Posts Tagged ‘RCMP’

Kelowna reporter under investigation for undercover drug buy that led to police raid

July 30, 2012 1 comment

Castanet reporter Kelly Hayes has some serious cojones. But it seems the RCMP thinks they may be a little too big. (Castanet is an established Kelowna news website)

Hayes made an undercover drug buy, filmed the deal, turned the evidence over to the cops, and is now apparently being investigated by the RCMP for his actions.

Earlier this month, a Kelowna resident contacted Hayes to complain about the constant traffic and relentless noise at the apartment unit above her. She took video and, convinced her neighbour was a drug deal, spoke to the RCMP. She was told she didn’t have proof, so she then went to Castanet, which showed a hell of a lot more initiative. Here’s Hayes’s story.

He went undercover as a pothead, bot $40 worth of weed, then turned the whole thing, plus the video evidence, over to the cops. Hours later, police raided the unit.

The RCMP said they were already monitoring the house. Castanet news director Trevor Rockliffe said Hayes was being monitored during the transaction to ensure his safety.

From the story:

“Kelly told the RCMP and we waited a couple of weeks for something to happen, when nothing was being done we shot the video.”

The news director says he prefers his team to report the news and not be the news, but sometimes you have to do what you can to help people.

“Our concern is for the neighbour who brought the complaint to us. She is at risk, and she knows it.  She was put at risk by the city when they tried to send a letter to her stating they were looking into the drug situation at the property. The letter never reached her, it was addressed to the dealers upstairs. Something had to be done.”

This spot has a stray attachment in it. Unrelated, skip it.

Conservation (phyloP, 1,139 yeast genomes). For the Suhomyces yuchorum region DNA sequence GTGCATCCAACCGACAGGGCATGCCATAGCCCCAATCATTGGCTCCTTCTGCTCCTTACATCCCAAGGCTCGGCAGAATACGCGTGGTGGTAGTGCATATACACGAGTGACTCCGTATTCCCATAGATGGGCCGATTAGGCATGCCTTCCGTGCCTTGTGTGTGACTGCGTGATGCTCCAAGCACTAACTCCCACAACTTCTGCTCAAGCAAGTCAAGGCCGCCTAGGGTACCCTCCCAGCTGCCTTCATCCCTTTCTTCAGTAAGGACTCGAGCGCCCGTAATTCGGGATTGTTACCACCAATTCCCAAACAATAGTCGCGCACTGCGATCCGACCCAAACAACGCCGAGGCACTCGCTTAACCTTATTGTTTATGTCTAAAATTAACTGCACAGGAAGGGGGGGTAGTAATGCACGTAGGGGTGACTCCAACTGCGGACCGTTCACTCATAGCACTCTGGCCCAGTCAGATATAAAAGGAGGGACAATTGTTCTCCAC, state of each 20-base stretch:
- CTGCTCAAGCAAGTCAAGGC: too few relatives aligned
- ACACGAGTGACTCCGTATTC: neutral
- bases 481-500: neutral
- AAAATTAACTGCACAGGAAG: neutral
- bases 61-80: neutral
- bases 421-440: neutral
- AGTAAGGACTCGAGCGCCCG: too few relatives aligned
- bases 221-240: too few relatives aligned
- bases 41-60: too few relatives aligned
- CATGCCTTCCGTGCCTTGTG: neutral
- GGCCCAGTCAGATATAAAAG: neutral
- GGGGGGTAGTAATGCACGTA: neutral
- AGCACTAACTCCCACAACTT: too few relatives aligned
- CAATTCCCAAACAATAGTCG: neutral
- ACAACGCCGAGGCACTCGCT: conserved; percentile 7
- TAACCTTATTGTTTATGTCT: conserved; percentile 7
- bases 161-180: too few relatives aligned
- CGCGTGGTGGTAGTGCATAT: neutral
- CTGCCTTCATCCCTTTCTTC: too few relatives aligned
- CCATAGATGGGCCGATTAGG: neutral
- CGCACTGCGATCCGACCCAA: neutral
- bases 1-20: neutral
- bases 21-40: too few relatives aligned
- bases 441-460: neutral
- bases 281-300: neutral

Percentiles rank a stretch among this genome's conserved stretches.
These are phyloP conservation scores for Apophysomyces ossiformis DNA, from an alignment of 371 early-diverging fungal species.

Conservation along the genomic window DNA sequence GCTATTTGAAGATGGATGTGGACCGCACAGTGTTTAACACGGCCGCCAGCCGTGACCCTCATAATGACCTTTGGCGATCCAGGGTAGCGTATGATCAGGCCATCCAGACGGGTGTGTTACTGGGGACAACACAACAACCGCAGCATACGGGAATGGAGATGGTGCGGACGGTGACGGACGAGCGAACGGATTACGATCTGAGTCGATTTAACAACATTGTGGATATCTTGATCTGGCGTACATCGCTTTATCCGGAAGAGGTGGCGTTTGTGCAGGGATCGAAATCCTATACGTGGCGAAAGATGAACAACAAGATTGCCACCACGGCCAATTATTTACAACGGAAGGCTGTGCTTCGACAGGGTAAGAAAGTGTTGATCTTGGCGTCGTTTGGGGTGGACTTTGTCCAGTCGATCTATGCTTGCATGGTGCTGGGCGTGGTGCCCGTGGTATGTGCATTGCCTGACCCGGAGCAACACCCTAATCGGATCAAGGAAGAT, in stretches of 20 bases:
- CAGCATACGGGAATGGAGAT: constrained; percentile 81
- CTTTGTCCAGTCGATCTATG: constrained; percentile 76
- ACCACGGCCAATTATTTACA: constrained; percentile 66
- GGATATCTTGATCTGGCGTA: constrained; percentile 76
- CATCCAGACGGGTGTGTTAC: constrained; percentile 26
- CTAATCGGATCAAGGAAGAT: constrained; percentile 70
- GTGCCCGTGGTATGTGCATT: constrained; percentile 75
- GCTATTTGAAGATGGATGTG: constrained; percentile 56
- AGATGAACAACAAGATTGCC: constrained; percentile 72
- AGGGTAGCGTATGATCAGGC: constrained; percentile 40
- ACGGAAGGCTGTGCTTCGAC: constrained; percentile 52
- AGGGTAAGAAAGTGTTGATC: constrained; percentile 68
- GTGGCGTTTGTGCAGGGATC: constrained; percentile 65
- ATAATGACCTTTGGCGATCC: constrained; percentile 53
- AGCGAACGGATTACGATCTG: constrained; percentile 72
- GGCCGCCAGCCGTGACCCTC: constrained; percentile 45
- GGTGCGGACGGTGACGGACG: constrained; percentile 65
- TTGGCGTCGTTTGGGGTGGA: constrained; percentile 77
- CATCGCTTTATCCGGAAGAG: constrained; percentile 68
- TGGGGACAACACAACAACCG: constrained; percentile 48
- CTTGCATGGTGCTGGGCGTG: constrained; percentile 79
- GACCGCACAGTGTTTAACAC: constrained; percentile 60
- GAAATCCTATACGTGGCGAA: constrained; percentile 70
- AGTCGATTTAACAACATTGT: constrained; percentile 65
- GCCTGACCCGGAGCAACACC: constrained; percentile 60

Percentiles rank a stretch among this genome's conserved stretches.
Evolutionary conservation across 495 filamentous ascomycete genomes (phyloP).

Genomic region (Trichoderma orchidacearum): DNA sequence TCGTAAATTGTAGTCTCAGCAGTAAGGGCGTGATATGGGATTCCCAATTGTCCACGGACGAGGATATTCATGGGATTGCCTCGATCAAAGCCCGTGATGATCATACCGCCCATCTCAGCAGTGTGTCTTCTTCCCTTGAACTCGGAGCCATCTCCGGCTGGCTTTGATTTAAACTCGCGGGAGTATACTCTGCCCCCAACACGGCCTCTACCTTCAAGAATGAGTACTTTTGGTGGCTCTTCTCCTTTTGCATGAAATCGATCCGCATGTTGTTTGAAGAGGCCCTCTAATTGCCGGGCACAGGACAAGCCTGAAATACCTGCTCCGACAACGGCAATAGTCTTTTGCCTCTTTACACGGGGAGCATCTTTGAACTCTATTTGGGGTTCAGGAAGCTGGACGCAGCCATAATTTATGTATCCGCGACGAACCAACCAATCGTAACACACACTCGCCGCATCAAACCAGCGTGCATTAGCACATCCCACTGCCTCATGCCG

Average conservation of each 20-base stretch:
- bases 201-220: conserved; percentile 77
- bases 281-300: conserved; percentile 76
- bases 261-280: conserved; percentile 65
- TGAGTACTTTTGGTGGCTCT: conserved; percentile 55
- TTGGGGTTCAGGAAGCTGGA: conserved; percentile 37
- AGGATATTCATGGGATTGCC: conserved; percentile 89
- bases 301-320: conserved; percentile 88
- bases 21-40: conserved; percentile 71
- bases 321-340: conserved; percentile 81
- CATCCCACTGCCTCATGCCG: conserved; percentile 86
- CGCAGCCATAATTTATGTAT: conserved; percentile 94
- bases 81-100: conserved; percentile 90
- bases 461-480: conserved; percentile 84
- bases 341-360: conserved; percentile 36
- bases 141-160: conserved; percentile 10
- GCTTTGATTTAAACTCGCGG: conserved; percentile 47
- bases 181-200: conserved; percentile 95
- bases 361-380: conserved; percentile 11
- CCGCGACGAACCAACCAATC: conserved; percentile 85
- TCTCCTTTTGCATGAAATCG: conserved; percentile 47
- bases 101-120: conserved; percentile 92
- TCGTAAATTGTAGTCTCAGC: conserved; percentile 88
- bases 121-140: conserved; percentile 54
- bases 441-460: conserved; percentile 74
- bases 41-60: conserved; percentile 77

Three people are facing charges, but the RCMP say they are also investigating Hayes’s actions. They told Castanet:

“We are considering the totality of the circumstances including the quantity of drugs and the intent of the transaction on his part. We are continuing to consult with Crown Counsel.”

The RCMP spokesperson said the force doesn’t condone the actions and that Hayes “committed a criminal offence” (which could be a legally risky thing to say).

Hayes told the Vancouver Sun that he’s upset that he could face charges.

“I was pissed,” Hayes said, saying it was the RCMP’s idea that Stein go public with the story. The Kelowna RCMP did not make anyone available on Sunday to discuss the case.


This isn’t the first video shot by Hayes to lead to criminal charges—but the last time it happened, it was a Mountie who ended up in court. (The Mountie was recently acquitted on one assault charge but still faces the count linked to Hayes’s video.)